Recently, the U.S. Environmental Protection Agency (EPA) announced the next three community engagement events on per- and polyfluoroalkyl substances (PFAS). EPA’s next community engagement events will be held throughout the summer in Pennsylvania, near Fountain, Colorado as well as eastern North Carolina.
“Building on the excellent event the Agency held in New Hampshire, we look forward to traveling to additional communities to hear directly from those impacted by these chemicals," said EPA Administrator Scott Pruitt. “The partnerships we are forming through these events and the input we receive will help us develop our PFAS Management Plan and better protect public health.”
The Agency’s next event will be an all-day event in Horsham, Pennsylvania on July 25, 2018. The event will include a working session in the morning, followed by a listening session. If you are interested in attending the event, please register here: https://www.epa.gov/pfas/forms/pfas-community-engagement-horsham-pa. Those interested in speaking should select the option to speak while registering. The event is open to the public and press.
“The contamination of PFOA and PFOS in drinking water in Bucks and Montgomery counties is a potentially serious health matter for those impacted. I appreciate that the EPA is honoring my request to visit southeastern Pennsylvania and meet with community members who have been impacted by this water contamination,” said Senator Pat Toomey (R-PA). “I hope the visit provides the EPA and the CDC with critical information about the possible health effects of PFOA and PFOS exposure.”
EPA continues to work closely with the states and communities in Colorado and North Carolina to finalize details on those events. As additional locations become available, EPA will provide details on www.epa.gov/pfas.
“I am pleased to hear the EPA is proactively reaching out to the local communities who may be affected by PFOS/PFOA exposure,” said Rep. Doug Lamborn (CO-05). “I will continue to do everything in my power to facilitate coordination between local and federal authorities. Ensuring that my constituents have safe drinking water has been a priority of mine for a long time. I will continue to work with the EPA and other federal agencies towards that end.”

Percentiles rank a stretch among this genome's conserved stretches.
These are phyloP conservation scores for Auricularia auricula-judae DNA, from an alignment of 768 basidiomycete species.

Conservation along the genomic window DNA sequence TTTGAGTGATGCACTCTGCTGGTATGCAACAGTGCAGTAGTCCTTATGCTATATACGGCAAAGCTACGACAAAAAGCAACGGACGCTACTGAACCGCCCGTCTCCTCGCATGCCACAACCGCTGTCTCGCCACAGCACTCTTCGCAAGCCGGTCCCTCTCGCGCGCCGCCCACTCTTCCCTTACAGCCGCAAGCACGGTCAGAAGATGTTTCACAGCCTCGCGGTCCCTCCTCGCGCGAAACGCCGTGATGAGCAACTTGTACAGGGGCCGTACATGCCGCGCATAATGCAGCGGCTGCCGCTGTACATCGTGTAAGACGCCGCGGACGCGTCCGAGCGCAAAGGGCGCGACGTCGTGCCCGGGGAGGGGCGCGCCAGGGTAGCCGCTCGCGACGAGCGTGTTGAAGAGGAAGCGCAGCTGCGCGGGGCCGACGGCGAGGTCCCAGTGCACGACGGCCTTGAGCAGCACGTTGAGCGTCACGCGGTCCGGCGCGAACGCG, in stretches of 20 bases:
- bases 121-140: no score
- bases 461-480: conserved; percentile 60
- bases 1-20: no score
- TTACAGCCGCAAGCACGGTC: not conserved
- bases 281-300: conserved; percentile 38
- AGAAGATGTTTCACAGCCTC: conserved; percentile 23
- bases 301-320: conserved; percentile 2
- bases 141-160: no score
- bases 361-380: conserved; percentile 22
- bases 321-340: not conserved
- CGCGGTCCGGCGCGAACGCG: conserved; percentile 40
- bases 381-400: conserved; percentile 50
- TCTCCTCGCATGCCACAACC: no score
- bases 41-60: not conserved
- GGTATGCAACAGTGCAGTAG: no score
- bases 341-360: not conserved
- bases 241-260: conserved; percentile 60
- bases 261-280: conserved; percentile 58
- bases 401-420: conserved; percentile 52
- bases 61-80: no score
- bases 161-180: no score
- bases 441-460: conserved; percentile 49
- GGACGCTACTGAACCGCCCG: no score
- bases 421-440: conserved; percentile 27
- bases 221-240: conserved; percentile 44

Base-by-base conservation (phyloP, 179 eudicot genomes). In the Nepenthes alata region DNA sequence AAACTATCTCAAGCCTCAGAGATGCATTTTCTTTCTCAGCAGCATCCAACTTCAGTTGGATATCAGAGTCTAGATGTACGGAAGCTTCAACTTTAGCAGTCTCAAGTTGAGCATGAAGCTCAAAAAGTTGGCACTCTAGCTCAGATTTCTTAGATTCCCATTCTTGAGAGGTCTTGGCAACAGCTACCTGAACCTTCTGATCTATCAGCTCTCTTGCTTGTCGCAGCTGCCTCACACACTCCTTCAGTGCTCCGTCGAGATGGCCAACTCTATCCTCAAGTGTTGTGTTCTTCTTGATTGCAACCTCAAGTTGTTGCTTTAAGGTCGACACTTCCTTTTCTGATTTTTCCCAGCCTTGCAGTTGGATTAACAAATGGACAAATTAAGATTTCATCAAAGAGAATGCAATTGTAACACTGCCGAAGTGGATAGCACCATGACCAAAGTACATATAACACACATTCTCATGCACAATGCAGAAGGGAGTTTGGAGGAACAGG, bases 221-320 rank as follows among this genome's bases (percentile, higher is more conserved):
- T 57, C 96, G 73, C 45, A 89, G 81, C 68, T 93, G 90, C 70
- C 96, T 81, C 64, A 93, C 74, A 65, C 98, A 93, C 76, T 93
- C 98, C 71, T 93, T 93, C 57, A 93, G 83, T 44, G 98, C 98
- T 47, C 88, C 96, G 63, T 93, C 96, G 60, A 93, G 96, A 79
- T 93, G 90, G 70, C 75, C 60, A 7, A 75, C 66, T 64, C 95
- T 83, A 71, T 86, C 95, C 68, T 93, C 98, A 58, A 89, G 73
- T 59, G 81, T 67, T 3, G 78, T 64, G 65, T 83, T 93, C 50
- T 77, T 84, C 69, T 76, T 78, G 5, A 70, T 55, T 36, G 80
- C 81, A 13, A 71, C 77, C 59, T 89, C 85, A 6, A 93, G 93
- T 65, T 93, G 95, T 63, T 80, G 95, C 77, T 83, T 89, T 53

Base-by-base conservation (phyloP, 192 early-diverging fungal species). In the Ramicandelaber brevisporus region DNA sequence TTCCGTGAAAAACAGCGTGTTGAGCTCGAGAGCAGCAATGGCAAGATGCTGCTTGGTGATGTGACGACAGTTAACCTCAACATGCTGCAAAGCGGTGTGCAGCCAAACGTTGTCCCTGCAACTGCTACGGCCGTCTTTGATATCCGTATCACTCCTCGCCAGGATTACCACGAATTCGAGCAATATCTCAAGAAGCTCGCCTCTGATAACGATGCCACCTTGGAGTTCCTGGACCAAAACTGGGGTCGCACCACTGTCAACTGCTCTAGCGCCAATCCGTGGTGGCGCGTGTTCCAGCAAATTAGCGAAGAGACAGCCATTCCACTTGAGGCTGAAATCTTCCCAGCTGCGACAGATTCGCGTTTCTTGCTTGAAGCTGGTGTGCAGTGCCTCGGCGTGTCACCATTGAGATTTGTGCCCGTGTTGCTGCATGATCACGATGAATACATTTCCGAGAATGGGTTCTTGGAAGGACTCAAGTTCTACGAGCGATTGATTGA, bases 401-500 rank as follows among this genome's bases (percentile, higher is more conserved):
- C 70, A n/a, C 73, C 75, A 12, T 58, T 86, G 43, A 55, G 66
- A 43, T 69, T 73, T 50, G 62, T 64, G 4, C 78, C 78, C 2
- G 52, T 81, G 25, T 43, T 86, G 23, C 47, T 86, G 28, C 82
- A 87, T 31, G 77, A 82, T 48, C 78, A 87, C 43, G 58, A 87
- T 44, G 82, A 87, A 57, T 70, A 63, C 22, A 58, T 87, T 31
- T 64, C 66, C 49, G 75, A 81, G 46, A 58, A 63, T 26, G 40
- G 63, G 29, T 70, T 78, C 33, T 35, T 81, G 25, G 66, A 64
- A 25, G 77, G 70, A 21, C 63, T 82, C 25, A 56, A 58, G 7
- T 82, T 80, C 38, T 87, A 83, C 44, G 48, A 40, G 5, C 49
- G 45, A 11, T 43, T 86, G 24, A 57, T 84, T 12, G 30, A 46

“I asked the Administrator to come to my district because I want him to hear directly from our community and because addressing the GenX issue remains a top priority from me,” said Rep. Richard Hudson (NC-08). “I will continue to work with federal, state, and local officials to make sure we get the right information to protect our community.”
At The PFAS National Leadership Summit In Washington, D.C. On May 22-23, Administrator Pruitt Announced Four Actions EPA Will Take:
- EPA will initiate steps to evaluate the need for a maximum contaminant level (MCL) for PFOA and PFOS. We will convene our federal partners and examine everything we know about PFOA and PFOS in drinking water.
- EPA is beginning the necessary steps to propose designating PFOA and PFOS as “hazardous substances” through one of the available statutory mechanisms, including potentially CERCLA Section 102.
- EPA is currently developing groundwater cleanup recommendations for PFOA and PFOS at contaminated sites and will complete this task by fall of this year.
- EPA is taking action in close collaboration with our federal and state partners to develop toxicity values for GenX and PFBS by this summer.
The public’s input is incredibly valuable and meaningful to EPA. Using information from the National Leadership Summit, public docket, and community engagements, EPA plans to develop a PFAS Management Plan for release later this year. In addition, a summary of the community engagement events will be made available on the PFAS Community Engagement website following the event.
Additional information can be found at: https://www.epa.gov/pfas/pfas-community-engagement.